Conversation with a friend who works for a big orchestra. We’re talking about attracting a new audience. He says they’re identifying classically-inclined nonattenders. I say they ought to push beyond that, to attract non-classically inclined nonattenders.
That’s arguable, of course. Nobody would try to get people who don’t now listen to country music to try it. But then country music doesn’t need more listeners, as classical music does. Or more people buying tickets to concerts. And the world is full of smart people who are inclined toward art, who don’t listen to classical music. So — unlike country music, and other nonclassical genres — we’re not reaching people who should be in our audience.
How to reach them? Make concerts events, I say. (As opposed to hoping programming or conductors or soloists will attract new people.) My friend says — very reasonably — that that’s hard to do when you give more than 100 concerts each year.
At which point I realize that I haven’t been clear with him, or with myself, or with all of you who read this blog, when I’ve made this point in the past. My friend, again reasonably, thought I meant that each concert should be a distinct event, different from all the others. I might have thought I meant that, too.
But no. That wouldn’t work for a large institution, and in fact might be a strain on almost anyone who tried it. And when I thought a little harder, I realized it wasn’t what I meant. What lay deeper inside me was the thought that, if you’re giving classical performances, each performance should feel like an event because you’ve found a way of performing — encompassing both how you make music, and how you present your performances — that draws people in.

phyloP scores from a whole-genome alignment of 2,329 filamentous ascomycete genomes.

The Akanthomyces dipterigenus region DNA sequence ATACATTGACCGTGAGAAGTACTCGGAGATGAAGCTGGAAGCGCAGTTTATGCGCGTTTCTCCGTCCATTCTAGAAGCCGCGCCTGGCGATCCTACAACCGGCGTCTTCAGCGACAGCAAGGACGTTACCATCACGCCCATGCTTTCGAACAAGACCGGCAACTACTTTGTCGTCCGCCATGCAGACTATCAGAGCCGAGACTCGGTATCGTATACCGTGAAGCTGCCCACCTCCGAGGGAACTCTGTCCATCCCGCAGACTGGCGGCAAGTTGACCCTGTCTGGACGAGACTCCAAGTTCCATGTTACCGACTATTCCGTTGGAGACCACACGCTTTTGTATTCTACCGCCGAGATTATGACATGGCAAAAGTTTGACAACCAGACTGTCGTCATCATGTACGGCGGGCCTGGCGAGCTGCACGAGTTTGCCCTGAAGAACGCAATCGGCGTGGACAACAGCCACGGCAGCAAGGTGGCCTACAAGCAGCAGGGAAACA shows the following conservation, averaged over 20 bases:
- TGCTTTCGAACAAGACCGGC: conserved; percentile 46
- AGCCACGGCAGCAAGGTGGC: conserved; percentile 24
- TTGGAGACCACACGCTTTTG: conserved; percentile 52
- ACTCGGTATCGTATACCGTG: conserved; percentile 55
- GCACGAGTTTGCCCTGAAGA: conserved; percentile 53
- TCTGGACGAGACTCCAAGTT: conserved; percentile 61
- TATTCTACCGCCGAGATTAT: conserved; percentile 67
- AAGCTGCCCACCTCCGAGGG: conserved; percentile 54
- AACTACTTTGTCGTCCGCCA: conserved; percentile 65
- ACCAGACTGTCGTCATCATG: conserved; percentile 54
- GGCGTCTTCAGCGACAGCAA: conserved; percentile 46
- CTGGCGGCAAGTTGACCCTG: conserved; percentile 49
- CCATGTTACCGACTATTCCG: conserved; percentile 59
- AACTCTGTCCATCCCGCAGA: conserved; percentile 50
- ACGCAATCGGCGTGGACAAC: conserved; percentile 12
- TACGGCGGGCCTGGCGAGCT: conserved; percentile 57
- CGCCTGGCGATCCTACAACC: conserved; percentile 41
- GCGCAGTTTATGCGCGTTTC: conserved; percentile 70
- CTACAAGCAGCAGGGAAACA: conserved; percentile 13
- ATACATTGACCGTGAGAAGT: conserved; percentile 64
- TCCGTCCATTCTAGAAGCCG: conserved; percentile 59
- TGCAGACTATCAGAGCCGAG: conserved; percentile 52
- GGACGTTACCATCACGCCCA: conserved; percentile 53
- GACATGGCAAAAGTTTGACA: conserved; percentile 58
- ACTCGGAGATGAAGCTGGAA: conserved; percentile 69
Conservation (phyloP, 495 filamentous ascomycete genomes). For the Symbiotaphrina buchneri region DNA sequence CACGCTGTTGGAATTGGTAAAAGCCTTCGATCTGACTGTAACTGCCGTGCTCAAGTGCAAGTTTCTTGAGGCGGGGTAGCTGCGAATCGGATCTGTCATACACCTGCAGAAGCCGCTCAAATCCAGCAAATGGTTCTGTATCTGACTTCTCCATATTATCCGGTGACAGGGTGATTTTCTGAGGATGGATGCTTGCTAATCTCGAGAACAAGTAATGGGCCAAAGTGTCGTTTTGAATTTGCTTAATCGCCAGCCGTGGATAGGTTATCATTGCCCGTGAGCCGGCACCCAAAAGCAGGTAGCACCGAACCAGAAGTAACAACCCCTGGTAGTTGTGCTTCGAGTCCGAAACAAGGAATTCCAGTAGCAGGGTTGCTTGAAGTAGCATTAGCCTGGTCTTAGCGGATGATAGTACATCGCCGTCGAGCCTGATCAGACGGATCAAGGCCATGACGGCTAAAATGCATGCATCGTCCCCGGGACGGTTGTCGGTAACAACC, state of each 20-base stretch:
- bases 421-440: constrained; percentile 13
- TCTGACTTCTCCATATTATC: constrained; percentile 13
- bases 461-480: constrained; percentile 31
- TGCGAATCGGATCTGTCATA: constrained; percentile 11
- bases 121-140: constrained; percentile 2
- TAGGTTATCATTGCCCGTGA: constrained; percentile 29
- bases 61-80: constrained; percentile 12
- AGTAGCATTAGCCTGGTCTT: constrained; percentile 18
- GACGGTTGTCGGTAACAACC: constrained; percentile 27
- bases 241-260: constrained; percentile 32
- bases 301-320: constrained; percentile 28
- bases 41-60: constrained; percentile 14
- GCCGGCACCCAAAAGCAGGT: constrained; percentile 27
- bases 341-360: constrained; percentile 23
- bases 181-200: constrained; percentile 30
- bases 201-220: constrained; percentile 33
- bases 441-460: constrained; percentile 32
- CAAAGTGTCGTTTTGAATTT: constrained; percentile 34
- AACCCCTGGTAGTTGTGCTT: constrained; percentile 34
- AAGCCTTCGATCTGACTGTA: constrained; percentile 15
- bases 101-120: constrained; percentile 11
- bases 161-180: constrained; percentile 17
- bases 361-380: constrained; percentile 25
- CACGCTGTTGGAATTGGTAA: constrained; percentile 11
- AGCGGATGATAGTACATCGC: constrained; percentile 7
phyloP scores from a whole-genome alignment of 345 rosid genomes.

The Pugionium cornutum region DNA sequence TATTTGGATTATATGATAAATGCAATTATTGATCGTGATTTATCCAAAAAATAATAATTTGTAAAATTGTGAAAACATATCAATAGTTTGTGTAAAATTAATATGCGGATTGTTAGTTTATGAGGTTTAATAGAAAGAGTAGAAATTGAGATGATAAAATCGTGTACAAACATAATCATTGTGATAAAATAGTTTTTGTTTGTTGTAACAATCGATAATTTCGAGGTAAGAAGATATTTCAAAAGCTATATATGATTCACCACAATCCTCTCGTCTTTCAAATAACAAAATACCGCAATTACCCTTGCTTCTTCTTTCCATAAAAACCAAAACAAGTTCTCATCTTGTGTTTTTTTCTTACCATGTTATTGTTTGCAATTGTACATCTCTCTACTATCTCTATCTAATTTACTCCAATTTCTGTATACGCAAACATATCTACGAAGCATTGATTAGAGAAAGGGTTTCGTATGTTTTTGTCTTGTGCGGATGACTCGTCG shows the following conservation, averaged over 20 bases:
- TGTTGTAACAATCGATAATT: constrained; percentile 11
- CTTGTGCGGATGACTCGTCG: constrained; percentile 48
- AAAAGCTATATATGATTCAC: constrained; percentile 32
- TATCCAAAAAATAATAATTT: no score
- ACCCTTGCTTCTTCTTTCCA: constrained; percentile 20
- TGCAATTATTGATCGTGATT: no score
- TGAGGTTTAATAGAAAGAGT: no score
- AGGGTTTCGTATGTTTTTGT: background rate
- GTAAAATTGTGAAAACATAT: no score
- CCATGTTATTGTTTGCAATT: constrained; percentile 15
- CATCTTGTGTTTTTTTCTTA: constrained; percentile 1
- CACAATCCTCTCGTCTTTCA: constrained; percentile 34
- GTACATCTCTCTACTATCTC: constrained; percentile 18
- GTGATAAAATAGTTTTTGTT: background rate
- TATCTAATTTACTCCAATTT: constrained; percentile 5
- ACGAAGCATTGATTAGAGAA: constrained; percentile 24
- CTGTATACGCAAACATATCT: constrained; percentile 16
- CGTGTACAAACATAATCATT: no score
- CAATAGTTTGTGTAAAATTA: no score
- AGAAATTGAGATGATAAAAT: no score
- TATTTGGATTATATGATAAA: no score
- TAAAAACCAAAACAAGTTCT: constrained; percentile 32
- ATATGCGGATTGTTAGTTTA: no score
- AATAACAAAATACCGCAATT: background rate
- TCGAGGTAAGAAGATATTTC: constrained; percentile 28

It’s like stores. This is, to put it mildly, a familiar example, but whenever I walk into an Apple store, I’m happy. I like the products, like the bright, happy look, like the people who work there. But when I walk into a Best Buy, forget it. I’m a little down from the moment I step through the door.
Or Target. I’m happy there. I expect to find unexpected things I’ll like — vivid designer plastic dishes, for instance. There’s a tremendous stock of baby things. And groceries!
So I want to be happy from the moment I walk into a classical performance space, an opera house or concert hall. Design plays a big part in that, but so do expectations, built up from past visits. And also the attitude of people, both staff and performers. What are the ushers like? If I’m seeing a chamber group, or an orchestra, what’s my first thought, the moment the musicians walk onstage? Do they interest me immediately, or leave me feeling blah?
In one of my branding workshops, someone who promotes a concert series wanted to brand it as lively. One thought we came up with, in discussing that: Encourage ushers to wear bright clothes (or dress in some other way that pleases them), and show some personality.
Every institution, every performing group, should reexamine the way its performances feel. Soloists, too. And create a concert template (which of course can be varied for special occurances) that makes every performance feel like an event.
Footnote: to do that, I think we’ll have to get out of the classical music business. In our minds, I mean. We’re not going to stop offering classical music. But if we think that’s the business we’re in, we strangle ourselves, as I’ll explain in another post. If you think you’re in the performance business, or the creativity business, or simply (but powerfully) in the you business, you’ll blow the doors open, and let some energy in.